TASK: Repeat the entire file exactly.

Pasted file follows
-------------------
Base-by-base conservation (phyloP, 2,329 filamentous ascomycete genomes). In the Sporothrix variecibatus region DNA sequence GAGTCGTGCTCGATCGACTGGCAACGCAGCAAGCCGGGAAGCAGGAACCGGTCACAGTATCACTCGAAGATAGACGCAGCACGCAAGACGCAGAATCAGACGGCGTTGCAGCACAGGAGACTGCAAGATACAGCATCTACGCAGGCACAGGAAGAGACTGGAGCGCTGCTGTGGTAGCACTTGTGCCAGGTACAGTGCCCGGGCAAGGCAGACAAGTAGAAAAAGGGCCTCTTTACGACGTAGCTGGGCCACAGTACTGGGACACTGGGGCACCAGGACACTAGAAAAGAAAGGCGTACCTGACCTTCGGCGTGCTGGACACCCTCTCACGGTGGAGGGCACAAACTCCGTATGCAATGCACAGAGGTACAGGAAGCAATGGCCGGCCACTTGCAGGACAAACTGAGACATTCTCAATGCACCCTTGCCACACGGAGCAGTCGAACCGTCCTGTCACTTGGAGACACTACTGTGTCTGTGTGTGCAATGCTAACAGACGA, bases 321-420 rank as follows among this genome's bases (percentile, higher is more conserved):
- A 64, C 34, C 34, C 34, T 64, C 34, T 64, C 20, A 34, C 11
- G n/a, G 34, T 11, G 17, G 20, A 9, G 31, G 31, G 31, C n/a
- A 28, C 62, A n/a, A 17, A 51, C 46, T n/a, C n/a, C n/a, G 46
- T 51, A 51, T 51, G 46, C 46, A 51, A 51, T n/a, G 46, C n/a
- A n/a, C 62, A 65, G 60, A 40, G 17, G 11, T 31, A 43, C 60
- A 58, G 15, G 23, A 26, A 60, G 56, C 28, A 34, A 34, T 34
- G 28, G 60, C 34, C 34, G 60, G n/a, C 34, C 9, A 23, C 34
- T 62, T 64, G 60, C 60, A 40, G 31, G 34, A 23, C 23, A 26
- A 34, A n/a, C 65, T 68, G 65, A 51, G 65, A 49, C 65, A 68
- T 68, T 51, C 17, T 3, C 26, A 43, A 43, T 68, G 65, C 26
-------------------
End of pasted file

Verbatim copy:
Base-by-base conservation (phyloP, 2,329 filamentous ascomycete genomes). In the Sporothrix variecibatus region DNA sequence GAGTCGTGCTCGATCGACTGGCAACGCAGCAAGCCGGGAAGCAGGAACCGGTCACAGTATCACTCGAAGATAGACGCAGCACGCAAGACGCAGAATCAGACGGCGTTGCAGCACAGGAGACTGCAAGATACAGCATCTACGCAGGCACAGGAAGAGACTGGAGCGCTGCTGTGGTAGCACTTGTGCCAGGTACAGTGCCCGGGCAAGGCAGACAAGTAGAAAAAGGGCCTCTTTACGACGTAGCTGGGCCACAGTACTGGGACACTGGGGCACCAGGACACTAGAAAAGAAAGGCGTACCTGACCTTCGGCGTGCTGGACACCCTCTCACGGTGGAGGGCACAAACTCCGTATGCAATGCACAGAGGTACAGGAAGCAATGGCCGGCCACTTGCAGGACAAACTGAGACATTCTCAATGCACCCTTGCCACACGGAGCAGTCGAACCGTCCTGTCACTTGGAGACACTACTGTGTCTGTGTGTGCAATGCTAACAGACGA, bases 321-420 rank as follows among this genome's bases (percentile, higher is more conserved):
- A 64, C 34, C 34, C 34, T 64, C 34, T 64, C 20, A 34, C 11
- G n/a, G 34, T 11, G 17, G 20, A 9, G 31, G 31, G 31, C n/a
- A 28, C 62, A n/a, A 17, A 51, C 46, T n/a, C n/a, C n/a, G 46
- T 51, A 51, T 51, G 46, C 46, A 51, A 51, T n/a, G 46, C n/a
- A n/a, C 62, A 65, G 60, A 40, G 17, G 11, T 31, A 43, C 60
- A 58, G 15, G 23, A 26, A 60, G 56, C 28, A 34, A 34, T 34
- G 28, G 60, C 34, C 34, G 60, G n/a, C 34, C 9, A 23, C 34
- T 62, T 64, G 60, C 60, A 40, G 31, G 34, A 23, C 23, A 26
- A 34, A n/a, C 65, T 68, G 65, A 51, G 65, A 49, C 65, A 68
- T 68, T 51, C 17, T 3, C 26, A 43, A 43, T 68, G 65, C 26